“You’d worry less about what people think of you if you realized how seldom they do.”
I don’t remember who said that; it might have been me—sounds like something I might say, but I’m thinking today that I might also say, “You’d be surprised how often I think about you, and what I remember you saying.”
As I filled the dishwasher, a conversation from 42 years ago ran through my head:
“Finally I have a dishwasher!” Alvera announced with joy.
“How do you like it when you’re doing your baking?” Charlotte asked.
Automatic dishwashers weren’t common in the circles I ran in 40 years ago, and I listened intently as they sang the praises of their new kitchen appliance. How handy for cleaning up the mess from baking projects. How completely it rinsed the coffee carafe. What a relief to have the kids load and unload the dishwasher rather than nagging them to do what was surely a sub-sanitary job of washing dishes by hand.
We were still living in a duplex at the time, and certainly didn’t have a dishwasher in our kitchen. At the core of me I believed I’d be happy forever if I had one of my own.
Parenthetically, when I did eventually have one, there was no real thrill. It was as if I’d never been without one. There’s a lesson there, too, but the thing that strikes me today is that 42 years since I heard that conversation, and at least 25 years since I’ve seen either of these women, I still remember them each time I open the dishwasher.
There are others I remember:
When I’m driving my car, the remembered voice of my Dad, who passed on to Heaven in 1979, reminds me to “Look ahead. Keep in mind what you’d do if suddenly a car veered over into your lane. Is there a ditch you can drive into? Or is there a culvert that you need to stay away from? Always be aware where you can bail out.” He was a firm proponent of defensive driving years before it had a name.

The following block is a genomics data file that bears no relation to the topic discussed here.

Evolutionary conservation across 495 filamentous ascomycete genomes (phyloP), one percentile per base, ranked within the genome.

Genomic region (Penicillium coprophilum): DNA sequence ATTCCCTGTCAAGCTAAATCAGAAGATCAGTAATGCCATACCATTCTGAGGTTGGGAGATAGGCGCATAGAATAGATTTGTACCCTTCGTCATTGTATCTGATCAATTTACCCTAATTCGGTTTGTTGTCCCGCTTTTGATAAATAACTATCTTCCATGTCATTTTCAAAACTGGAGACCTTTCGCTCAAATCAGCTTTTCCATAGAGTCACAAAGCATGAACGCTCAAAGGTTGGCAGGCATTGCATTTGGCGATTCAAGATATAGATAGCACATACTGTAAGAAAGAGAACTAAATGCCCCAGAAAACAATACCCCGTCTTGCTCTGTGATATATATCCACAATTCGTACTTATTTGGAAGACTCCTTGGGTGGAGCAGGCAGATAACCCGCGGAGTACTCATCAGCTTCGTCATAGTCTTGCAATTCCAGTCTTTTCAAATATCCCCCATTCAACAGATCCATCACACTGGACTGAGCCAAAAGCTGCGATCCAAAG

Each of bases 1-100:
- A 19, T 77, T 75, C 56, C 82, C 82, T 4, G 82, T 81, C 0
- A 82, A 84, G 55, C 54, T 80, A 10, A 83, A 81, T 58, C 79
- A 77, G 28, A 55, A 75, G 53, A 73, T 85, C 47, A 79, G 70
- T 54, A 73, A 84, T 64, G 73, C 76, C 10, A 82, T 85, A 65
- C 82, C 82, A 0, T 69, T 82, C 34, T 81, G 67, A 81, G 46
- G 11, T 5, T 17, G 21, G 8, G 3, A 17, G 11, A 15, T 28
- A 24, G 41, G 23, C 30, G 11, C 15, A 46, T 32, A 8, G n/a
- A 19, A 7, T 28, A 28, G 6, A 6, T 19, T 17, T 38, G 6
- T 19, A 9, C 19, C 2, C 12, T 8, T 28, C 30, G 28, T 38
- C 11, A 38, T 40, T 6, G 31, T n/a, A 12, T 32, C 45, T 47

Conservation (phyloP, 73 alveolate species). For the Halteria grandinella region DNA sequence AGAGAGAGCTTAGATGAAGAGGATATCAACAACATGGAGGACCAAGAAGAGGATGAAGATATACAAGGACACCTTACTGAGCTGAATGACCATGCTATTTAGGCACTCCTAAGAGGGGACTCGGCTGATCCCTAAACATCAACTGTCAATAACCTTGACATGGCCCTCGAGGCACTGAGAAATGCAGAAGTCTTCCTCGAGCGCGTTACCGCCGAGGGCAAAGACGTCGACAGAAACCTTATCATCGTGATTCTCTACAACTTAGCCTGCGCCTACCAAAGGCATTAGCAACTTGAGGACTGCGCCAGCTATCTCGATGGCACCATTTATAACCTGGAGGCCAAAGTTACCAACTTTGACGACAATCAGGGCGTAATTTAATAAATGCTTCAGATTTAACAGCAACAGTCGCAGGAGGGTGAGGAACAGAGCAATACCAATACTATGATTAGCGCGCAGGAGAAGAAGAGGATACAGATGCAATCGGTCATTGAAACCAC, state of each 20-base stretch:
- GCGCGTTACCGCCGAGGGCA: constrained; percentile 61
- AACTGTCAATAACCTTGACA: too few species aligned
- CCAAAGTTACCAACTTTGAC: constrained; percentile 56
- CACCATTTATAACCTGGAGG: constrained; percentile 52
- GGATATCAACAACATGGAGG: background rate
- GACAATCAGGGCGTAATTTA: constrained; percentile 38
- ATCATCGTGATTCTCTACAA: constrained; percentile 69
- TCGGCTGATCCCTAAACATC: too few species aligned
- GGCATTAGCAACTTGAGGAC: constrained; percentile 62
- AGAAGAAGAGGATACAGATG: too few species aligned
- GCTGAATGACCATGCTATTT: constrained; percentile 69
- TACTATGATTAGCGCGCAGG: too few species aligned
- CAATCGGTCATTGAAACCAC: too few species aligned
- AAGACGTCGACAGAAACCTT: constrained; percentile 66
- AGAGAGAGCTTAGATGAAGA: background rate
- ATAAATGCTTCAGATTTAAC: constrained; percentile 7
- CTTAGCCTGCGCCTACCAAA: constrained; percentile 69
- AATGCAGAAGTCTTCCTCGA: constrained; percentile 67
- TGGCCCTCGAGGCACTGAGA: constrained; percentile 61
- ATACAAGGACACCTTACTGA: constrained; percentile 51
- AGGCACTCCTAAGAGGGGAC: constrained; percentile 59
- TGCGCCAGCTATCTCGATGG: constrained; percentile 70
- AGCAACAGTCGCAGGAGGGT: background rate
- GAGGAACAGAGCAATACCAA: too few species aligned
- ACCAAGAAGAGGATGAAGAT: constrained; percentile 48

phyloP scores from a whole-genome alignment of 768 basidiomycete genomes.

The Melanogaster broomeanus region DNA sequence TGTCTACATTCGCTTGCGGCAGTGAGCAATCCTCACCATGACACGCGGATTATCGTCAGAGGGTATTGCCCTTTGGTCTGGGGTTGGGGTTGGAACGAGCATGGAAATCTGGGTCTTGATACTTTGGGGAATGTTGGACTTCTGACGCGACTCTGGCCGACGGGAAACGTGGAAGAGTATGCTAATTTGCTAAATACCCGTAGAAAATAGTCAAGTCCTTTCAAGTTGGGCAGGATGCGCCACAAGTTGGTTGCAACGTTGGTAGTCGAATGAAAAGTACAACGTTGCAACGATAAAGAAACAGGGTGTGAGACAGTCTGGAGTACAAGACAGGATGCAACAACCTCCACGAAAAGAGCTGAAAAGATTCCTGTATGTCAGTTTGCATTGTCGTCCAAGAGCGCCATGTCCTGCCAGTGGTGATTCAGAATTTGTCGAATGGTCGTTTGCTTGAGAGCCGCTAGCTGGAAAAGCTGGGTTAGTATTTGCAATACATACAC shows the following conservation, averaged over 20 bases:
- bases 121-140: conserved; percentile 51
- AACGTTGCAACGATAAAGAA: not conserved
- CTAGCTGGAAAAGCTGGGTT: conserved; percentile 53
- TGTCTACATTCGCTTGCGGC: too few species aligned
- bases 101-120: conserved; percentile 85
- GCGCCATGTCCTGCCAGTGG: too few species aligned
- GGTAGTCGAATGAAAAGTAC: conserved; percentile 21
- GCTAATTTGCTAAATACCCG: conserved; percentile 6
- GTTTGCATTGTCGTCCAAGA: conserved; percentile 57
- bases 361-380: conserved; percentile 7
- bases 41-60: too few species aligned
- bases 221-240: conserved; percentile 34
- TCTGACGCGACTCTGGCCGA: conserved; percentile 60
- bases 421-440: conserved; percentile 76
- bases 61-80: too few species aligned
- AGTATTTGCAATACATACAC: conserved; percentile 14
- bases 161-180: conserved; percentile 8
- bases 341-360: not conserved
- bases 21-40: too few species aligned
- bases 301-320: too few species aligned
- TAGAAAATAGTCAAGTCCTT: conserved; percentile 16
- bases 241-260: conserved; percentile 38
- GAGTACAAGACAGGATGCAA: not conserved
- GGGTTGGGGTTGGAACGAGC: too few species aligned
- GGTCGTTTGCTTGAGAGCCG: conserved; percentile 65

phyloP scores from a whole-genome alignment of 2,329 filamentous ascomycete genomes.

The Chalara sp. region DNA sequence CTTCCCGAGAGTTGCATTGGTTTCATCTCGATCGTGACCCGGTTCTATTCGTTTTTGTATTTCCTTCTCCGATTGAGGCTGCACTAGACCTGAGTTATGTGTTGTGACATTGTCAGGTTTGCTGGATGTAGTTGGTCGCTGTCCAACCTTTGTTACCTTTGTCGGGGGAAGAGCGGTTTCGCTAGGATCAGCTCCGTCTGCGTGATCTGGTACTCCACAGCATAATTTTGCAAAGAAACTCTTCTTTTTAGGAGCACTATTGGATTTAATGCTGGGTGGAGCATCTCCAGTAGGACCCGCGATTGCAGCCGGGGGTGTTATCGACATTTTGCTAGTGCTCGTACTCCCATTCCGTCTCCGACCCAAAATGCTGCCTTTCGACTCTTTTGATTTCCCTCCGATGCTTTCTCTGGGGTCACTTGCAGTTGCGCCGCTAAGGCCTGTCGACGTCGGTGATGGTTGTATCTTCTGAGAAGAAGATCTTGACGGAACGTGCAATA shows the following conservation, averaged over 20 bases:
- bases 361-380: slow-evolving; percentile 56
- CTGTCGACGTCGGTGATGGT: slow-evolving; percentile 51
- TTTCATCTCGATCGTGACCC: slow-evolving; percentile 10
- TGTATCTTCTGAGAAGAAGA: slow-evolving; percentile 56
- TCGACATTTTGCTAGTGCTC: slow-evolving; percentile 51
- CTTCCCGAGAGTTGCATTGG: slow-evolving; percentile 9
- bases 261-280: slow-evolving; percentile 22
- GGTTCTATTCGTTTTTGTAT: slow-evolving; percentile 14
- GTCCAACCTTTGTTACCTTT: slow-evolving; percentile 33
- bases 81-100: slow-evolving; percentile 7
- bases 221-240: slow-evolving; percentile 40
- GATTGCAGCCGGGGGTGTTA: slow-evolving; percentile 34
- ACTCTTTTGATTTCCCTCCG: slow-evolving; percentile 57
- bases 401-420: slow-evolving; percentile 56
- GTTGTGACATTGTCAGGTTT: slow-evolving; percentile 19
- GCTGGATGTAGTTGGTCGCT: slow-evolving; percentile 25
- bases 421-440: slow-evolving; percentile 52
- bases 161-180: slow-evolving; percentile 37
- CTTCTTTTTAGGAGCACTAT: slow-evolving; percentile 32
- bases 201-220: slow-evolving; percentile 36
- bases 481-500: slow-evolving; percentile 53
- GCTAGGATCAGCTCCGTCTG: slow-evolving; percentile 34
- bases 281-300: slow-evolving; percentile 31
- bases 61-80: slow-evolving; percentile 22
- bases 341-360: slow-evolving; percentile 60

In church this morning, the fifth of July, we had a portion of the service dedicated to a patriotic theme. It actually was lovely, laying to rest concerns I had about equating worship of country with worship of God as has been our experience on some previous holidays. In fact, I remembered Nancy, who seemed to worship the flag and said “America!” in the same reverent voice as she said “Jesus!”
I never eat tuna without remembering Jane who laughed when I waxed eloquent over an elaborate, many-ingredient tuna salad she served at her beach house.
Sitting on our back porch, watching golfers go by on the fairway, brings a memory of Carl and his friend Dallas in matching rocking chairs on the patio, sharing the same old stories, laughing at each others’ jokes.
Dallas died last year, so that’s a bittersweet memory, as memories often are. Friends do die. Friendships fade or sour. Friends reject us and move on, and new friends move in making new memories. Friends move in an out of our lives like seasons, and like a cold front, a storm may accompany a change of season.
Memories swim into my consciousness at the most unexpected, often inconvenient times, still attached to emotions that accompanied the event.
I wonder if anyone remembers me. And if they do, what do they remember? I’m sure none of the people I remember knew they were saying something I’d remember years later. Have I said anything memorable? And was it a good word to remember?